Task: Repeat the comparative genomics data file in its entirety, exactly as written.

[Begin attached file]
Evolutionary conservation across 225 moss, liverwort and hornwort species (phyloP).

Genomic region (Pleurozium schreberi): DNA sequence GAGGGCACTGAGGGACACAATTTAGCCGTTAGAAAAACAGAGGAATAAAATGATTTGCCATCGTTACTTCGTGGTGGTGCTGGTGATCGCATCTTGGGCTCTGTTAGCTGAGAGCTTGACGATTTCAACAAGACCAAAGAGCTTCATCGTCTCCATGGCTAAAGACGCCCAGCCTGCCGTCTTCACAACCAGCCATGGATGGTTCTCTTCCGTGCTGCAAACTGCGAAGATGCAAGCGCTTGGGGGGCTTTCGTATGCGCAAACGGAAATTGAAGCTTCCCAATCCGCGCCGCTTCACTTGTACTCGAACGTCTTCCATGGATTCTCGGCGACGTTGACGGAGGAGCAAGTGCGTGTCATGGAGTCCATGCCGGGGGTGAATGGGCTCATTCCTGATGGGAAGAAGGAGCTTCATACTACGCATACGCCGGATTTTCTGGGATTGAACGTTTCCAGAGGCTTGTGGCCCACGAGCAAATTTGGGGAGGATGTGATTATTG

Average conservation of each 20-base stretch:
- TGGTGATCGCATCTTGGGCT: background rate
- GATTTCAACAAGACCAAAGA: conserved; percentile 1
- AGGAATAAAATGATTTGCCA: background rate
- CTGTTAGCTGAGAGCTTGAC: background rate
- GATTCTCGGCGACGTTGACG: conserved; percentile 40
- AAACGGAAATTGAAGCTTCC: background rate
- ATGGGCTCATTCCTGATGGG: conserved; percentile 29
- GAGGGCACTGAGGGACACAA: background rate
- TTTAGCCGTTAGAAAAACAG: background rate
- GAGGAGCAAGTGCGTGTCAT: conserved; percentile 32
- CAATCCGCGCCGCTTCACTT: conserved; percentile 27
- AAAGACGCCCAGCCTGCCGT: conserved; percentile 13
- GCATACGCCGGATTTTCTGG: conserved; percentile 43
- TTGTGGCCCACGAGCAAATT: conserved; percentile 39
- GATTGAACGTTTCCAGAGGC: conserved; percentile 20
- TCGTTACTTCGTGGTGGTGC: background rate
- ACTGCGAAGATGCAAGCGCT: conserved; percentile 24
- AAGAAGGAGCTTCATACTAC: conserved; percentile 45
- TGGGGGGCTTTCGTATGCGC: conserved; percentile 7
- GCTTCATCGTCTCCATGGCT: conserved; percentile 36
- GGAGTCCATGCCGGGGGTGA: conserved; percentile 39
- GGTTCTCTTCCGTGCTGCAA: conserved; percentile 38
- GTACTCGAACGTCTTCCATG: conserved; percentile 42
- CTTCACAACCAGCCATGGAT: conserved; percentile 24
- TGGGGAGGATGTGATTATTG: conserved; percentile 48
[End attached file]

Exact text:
Evolutionary conservation across 225 moss, liverwort and hornwort species (phyloP).

Genomic region (Pleurozium schreberi): DNA sequence GAGGGCACTGAGGGACACAATTTAGCCGTTAGAAAAACAGAGGAATAAAATGATTTGCCATCGTTACTTCGTGGTGGTGCTGGTGATCGCATCTTGGGCTCTGTTAGCTGAGAGCTTGACGATTTCAACAAGACCAAAGAGCTTCATCGTCTCCATGGCTAAAGACGCCCAGCCTGCCGTCTTCACAACCAGCCATGGATGGTTCTCTTCCGTGCTGCAAACTGCGAAGATGCAAGCGCTTGGGGGGCTTTCGTATGCGCAAACGGAAATTGAAGCTTCCCAATCCGCGCCGCTTCACTTGTACTCGAACGTCTTCCATGGATTCTCGGCGACGTTGACGGAGGAGCAAGTGCGTGTCATGGAGTCCATGCCGGGGGTGAATGGGCTCATTCCTGATGGGAAGAAGGAGCTTCATACTACGCATACGCCGGATTTTCTGGGATTGAACGTTTCCAGAGGCTTGTGGCCCACGAGCAAATTTGGGGAGGATGTGATTATTG

Average conservation of each 20-base stretch:
- TGGTGATCGCATCTTGGGCT: background rate
- GATTTCAACAAGACCAAAGA: conserved; percentile 1
- AGGAATAAAATGATTTGCCA: background rate
- CTGTTAGCTGAGAGCTTGAC: background rate
- GATTCTCGGCGACGTTGACG: conserved; percentile 40
- AAACGGAAATTGAAGCTTCC: background rate
- ATGGGCTCATTCCTGATGGG: conserved; percentile 29
- GAGGGCACTGAGGGACACAA: background rate
- TTTAGCCGTTAGAAAAACAG: background rate
- GAGGAGCAAGTGCGTGTCAT: conserved; percentile 32
- CAATCCGCGCCGCTTCACTT: conserved; percentile 27
- AAAGACGCCCAGCCTGCCGT: conserved; percentile 13
- GCATACGCCGGATTTTCTGG: conserved; percentile 43
- TTGTGGCCCACGAGCAAATT: conserved; percentile 39
- GATTGAACGTTTCCAGAGGC: conserved; percentile 20
- TCGTTACTTCGTGGTGGTGC: background rate
- ACTGCGAAGATGCAAGCGCT: conserved; percentile 24
- AAGAAGGAGCTTCATACTAC: conserved; percentile 45
- TGGGGGGCTTTCGTATGCGC: conserved; percentile 7
- GCTTCATCGTCTCCATGGCT: conserved; percentile 36
- GGAGTCCATGCCGGGGGTGA: conserved; percentile 39
- GGTTCTCTTCCGTGCTGCAA: conserved; percentile 38
- GTACTCGAACGTCTTCCATG: conserved; percentile 42
- CTTCACAACCAGCCATGGAT: conserved; percentile 24
- TGGGGAGGATGTGATTATTG: conserved; percentile 48